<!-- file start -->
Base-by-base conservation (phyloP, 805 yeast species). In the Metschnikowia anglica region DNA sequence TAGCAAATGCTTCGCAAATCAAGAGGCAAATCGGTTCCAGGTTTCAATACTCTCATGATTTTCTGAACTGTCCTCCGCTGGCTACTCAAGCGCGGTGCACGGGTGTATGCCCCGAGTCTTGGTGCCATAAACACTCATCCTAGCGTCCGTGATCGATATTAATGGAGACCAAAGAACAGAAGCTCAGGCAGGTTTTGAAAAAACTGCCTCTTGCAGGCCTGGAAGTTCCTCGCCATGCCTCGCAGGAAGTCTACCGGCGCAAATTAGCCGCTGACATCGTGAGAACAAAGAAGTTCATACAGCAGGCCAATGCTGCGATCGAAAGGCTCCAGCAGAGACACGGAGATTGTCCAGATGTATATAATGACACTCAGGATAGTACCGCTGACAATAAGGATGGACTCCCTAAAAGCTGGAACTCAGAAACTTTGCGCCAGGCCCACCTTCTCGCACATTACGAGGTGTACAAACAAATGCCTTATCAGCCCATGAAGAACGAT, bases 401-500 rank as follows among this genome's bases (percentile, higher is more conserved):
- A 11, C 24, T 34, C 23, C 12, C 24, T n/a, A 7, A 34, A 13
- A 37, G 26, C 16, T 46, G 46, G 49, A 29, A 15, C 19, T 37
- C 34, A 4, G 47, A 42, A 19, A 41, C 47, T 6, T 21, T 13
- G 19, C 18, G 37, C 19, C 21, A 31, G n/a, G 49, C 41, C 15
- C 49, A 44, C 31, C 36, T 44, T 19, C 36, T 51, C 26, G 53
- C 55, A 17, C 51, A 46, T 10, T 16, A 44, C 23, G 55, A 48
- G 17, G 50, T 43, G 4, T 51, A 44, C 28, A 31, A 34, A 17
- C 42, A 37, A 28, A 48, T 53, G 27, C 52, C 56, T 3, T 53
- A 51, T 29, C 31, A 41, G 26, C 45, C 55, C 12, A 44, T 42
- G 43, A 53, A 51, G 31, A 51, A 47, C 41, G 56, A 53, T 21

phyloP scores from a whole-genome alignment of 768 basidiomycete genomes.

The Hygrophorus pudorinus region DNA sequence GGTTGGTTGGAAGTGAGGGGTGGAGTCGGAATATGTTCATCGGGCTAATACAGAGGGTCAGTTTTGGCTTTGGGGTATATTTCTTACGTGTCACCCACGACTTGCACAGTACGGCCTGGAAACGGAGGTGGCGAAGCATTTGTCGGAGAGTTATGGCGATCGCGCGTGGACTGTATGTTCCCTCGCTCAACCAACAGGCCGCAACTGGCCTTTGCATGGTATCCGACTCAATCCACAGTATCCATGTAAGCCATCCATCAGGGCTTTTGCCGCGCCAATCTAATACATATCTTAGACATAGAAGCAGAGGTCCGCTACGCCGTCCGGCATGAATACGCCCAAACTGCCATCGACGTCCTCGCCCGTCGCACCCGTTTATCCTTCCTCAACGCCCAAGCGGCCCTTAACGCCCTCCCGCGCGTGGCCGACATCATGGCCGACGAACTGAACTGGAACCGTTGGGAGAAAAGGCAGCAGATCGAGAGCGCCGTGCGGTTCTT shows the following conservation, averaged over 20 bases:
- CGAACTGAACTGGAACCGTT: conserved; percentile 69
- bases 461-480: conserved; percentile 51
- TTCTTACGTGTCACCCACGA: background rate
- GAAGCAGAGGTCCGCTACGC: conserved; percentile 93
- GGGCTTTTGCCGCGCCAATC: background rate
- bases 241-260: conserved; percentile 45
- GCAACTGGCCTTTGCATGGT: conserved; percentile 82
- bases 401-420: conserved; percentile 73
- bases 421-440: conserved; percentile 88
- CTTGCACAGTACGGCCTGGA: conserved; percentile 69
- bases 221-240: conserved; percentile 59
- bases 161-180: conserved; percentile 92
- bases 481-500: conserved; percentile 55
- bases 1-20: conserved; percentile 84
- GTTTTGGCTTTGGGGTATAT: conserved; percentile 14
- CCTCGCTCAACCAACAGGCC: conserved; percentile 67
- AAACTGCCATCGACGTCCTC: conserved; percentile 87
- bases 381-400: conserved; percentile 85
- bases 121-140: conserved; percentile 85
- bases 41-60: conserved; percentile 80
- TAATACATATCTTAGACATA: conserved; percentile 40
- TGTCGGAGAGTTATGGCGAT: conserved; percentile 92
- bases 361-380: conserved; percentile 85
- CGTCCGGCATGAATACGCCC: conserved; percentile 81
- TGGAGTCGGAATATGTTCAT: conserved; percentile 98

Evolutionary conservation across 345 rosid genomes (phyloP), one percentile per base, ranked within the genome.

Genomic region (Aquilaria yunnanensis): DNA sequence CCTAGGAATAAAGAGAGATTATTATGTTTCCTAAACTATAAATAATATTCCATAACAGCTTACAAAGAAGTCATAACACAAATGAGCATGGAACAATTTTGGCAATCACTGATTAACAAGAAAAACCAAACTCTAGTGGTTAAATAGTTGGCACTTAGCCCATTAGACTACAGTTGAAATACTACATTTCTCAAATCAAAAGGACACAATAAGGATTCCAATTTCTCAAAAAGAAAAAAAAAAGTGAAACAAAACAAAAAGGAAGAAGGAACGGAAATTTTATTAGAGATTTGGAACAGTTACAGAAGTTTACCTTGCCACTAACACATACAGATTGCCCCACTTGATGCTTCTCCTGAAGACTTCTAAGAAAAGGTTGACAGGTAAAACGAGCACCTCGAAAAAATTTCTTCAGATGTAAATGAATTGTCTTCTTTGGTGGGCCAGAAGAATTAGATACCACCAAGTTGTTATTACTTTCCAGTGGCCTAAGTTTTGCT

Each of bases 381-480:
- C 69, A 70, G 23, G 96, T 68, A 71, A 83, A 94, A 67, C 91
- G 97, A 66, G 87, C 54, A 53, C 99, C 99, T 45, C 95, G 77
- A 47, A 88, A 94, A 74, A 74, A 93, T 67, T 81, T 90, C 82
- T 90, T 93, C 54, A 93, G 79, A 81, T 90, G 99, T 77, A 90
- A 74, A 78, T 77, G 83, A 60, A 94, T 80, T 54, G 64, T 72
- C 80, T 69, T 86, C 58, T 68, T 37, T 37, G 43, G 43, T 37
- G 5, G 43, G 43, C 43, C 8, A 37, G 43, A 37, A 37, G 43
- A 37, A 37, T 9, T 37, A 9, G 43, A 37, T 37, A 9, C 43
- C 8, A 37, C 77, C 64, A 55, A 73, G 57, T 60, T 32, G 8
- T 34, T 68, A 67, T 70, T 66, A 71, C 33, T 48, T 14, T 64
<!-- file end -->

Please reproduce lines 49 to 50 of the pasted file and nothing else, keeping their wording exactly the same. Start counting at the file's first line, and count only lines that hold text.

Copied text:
- A 37, A 37, T 9, T 37, A 9, G 43, A 37, T 37, A 9, C 43
- C 8, A 37, C 77, C 64, A 55, A 73, G 57, T 60, T 32, G 8